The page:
Tuesday, June 10, 2008

Vive L'Amour

For that handful of fortunate viewers who caught Tsai Ming-Liang's Vive L'Amour back in 1994, it must have seemed rather extraordinary; certainly not without precedent, but decidedly singular in its conception of alienation as chiefly an aesthetic problem. True, Tsai's debut feature, 1992's Rebels of the Neon God had introduced much of the filmmaker's cinematic template - his static, long takes, his youth-centric Taipei milieu, the wordless interactions of his characters - but the earlier film was still reliant on a musical score - a robotic, bass-heavy throb repeated ad nauseum - and Tsai was still willing to treat young adulthood as a not entirely anti-social state-of-being. Hence that film's settings take in the familiar congregating centers of youth culture - the video arcade, the skating rink, the café - while the musical interjections neatly fill in the work's "dead spaces," absolving the viewer of the need to experience the full weight of empty duration.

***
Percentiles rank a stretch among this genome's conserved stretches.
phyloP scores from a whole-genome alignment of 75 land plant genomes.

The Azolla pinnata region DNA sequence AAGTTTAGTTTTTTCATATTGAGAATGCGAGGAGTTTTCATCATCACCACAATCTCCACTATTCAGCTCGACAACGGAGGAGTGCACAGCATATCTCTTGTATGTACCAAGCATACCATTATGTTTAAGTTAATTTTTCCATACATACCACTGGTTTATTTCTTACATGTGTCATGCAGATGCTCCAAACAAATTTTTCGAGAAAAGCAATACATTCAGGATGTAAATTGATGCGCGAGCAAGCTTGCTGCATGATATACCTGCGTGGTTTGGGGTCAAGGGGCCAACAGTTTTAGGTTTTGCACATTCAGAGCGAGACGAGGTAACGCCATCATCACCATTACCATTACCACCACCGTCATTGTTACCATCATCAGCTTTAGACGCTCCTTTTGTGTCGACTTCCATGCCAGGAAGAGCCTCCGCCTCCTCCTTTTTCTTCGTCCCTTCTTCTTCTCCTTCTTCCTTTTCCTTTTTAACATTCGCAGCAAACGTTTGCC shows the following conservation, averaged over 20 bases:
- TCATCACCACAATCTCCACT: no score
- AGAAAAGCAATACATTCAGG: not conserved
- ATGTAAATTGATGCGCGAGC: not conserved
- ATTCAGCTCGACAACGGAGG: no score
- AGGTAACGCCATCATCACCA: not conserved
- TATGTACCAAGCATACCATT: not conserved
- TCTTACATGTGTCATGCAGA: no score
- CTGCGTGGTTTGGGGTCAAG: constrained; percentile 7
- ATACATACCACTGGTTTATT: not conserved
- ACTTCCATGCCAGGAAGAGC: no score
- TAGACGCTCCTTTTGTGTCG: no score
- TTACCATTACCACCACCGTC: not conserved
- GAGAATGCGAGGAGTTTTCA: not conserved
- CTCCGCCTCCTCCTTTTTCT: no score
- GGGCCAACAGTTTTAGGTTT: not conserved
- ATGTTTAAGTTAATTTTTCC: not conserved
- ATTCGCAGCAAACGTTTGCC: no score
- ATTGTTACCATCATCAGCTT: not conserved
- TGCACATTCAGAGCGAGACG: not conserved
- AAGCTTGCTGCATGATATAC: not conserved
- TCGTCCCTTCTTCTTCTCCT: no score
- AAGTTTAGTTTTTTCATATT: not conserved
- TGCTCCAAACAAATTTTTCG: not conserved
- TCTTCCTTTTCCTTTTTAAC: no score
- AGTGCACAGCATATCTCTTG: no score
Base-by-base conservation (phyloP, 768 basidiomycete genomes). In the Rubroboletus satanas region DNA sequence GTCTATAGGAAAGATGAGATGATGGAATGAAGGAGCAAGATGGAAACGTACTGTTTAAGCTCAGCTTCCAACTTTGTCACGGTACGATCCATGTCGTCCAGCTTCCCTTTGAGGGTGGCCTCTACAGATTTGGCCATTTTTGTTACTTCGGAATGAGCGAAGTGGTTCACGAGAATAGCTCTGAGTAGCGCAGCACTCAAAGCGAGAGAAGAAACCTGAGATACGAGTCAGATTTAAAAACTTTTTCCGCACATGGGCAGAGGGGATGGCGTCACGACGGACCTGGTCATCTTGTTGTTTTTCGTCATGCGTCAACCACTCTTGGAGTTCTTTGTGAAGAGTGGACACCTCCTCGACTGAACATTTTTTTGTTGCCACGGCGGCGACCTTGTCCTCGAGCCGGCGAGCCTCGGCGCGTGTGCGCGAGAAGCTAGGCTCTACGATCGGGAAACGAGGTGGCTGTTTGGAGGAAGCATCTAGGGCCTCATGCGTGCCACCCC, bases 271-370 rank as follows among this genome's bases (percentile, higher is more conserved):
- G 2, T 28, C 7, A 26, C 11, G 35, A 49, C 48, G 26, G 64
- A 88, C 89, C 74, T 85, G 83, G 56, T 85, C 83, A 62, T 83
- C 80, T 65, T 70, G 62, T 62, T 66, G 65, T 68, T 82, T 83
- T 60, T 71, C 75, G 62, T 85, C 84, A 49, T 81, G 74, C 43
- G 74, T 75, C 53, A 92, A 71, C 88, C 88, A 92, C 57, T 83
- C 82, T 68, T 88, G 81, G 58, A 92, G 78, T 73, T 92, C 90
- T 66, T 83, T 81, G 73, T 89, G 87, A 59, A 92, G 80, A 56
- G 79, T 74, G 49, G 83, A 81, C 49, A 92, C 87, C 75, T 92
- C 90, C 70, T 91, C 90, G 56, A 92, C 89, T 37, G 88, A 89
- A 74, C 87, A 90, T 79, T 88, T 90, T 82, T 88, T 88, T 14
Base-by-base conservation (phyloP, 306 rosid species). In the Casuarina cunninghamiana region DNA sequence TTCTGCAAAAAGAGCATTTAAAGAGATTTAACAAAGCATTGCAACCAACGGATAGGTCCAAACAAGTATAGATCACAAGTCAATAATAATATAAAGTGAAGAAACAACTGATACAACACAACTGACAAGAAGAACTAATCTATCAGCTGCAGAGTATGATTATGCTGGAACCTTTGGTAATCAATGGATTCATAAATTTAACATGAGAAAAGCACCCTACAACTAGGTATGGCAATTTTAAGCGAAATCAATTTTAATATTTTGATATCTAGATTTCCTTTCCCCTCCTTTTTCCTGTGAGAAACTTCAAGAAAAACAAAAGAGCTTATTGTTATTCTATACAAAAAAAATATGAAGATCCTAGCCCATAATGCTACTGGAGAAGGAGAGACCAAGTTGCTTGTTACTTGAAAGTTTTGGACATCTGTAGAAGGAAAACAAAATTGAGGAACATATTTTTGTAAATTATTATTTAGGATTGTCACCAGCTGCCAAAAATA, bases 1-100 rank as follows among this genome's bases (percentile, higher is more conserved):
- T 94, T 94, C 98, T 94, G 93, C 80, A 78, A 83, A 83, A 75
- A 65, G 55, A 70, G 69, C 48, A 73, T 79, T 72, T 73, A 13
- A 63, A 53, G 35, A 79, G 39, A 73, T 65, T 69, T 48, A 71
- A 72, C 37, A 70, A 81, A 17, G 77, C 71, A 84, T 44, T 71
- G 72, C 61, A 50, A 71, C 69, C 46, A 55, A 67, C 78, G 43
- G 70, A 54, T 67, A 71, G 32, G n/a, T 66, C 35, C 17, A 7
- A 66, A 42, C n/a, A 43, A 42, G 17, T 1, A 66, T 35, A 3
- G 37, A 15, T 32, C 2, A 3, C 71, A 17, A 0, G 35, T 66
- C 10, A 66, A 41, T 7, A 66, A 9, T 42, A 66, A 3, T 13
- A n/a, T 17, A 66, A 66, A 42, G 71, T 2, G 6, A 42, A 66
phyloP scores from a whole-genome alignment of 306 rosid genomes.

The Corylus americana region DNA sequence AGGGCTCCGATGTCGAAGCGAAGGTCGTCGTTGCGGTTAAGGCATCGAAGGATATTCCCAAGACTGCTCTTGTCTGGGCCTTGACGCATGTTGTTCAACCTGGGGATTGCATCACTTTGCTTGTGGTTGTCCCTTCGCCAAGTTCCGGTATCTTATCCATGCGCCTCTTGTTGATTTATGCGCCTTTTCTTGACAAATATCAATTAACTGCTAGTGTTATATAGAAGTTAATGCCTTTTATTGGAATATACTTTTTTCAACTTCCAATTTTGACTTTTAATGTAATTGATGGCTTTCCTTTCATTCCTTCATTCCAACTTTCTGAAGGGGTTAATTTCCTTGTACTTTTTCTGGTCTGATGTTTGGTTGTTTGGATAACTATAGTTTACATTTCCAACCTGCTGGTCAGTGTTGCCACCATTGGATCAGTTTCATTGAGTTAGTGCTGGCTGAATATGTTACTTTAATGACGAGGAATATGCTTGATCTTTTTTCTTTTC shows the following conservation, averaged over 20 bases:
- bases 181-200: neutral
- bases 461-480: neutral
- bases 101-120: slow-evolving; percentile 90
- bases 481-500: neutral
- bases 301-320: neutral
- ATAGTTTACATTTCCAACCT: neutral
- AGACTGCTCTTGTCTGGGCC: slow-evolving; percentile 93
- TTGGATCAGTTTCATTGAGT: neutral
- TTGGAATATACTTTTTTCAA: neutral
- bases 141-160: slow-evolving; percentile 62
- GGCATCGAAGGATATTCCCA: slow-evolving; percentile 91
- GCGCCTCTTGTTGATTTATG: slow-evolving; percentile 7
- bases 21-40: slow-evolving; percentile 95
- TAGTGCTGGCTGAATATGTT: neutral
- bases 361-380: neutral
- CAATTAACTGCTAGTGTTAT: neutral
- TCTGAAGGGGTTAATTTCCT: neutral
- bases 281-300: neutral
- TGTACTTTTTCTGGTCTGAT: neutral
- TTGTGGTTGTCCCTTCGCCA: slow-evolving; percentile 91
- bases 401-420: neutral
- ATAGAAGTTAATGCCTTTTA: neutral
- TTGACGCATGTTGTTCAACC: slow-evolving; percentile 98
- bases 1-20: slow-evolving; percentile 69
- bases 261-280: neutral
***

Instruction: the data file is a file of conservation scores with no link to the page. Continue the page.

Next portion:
To read the rest of the article, please continue to Not Coming to a Theater Near You.

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